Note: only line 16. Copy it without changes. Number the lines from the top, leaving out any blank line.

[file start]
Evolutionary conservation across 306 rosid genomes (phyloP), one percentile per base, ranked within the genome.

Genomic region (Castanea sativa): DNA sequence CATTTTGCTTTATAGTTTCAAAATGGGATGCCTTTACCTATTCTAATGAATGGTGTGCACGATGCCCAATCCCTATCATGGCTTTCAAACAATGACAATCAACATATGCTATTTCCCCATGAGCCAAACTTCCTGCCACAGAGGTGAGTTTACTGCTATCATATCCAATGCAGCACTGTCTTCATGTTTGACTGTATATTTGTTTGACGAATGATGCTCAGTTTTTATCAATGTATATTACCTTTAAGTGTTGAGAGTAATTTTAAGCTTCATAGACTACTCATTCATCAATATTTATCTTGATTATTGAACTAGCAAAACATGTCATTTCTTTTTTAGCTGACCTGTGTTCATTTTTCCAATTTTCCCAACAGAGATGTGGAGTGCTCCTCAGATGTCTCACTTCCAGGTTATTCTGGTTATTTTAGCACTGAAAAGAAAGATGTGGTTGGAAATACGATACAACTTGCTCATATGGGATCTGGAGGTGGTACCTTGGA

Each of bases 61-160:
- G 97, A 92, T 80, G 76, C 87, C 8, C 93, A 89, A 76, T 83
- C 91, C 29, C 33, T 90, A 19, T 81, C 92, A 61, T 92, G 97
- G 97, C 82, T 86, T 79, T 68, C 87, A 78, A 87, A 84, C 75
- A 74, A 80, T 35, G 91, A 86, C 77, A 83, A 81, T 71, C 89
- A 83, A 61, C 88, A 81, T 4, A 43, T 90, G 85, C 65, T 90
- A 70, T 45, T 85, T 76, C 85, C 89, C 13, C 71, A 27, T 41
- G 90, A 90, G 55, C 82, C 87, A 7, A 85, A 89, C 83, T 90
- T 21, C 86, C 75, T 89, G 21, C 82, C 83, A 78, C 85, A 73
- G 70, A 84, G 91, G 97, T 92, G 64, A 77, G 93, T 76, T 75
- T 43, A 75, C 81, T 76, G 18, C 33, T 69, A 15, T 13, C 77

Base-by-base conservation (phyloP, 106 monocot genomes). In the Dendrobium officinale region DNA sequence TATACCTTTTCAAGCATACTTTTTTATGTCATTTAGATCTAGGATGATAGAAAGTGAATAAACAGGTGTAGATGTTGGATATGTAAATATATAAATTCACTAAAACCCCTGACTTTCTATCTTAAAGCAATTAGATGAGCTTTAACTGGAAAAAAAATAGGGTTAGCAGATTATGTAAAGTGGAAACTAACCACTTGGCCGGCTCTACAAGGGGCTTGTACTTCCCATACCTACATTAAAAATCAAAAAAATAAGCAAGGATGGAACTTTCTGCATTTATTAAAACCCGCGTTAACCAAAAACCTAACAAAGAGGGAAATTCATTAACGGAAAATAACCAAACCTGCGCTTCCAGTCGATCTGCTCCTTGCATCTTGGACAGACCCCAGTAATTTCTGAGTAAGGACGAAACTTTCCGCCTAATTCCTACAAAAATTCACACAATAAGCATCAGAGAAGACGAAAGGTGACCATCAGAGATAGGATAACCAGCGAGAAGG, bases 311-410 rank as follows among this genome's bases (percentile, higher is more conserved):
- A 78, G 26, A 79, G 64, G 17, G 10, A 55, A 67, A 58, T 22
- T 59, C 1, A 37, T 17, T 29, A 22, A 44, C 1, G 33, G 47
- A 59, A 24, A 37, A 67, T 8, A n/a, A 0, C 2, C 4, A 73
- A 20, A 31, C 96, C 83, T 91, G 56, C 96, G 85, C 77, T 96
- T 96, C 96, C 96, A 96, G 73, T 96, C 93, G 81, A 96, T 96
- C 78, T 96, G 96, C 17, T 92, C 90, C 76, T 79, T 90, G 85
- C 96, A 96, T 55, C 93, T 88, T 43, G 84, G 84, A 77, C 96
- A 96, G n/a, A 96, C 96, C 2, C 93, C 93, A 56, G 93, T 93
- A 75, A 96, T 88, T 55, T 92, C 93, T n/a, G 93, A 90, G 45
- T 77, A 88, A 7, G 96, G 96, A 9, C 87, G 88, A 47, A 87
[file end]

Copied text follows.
- T 59, C 1, A 37, T 17, T 29, A 22, A 44, C 1, G 33, G 47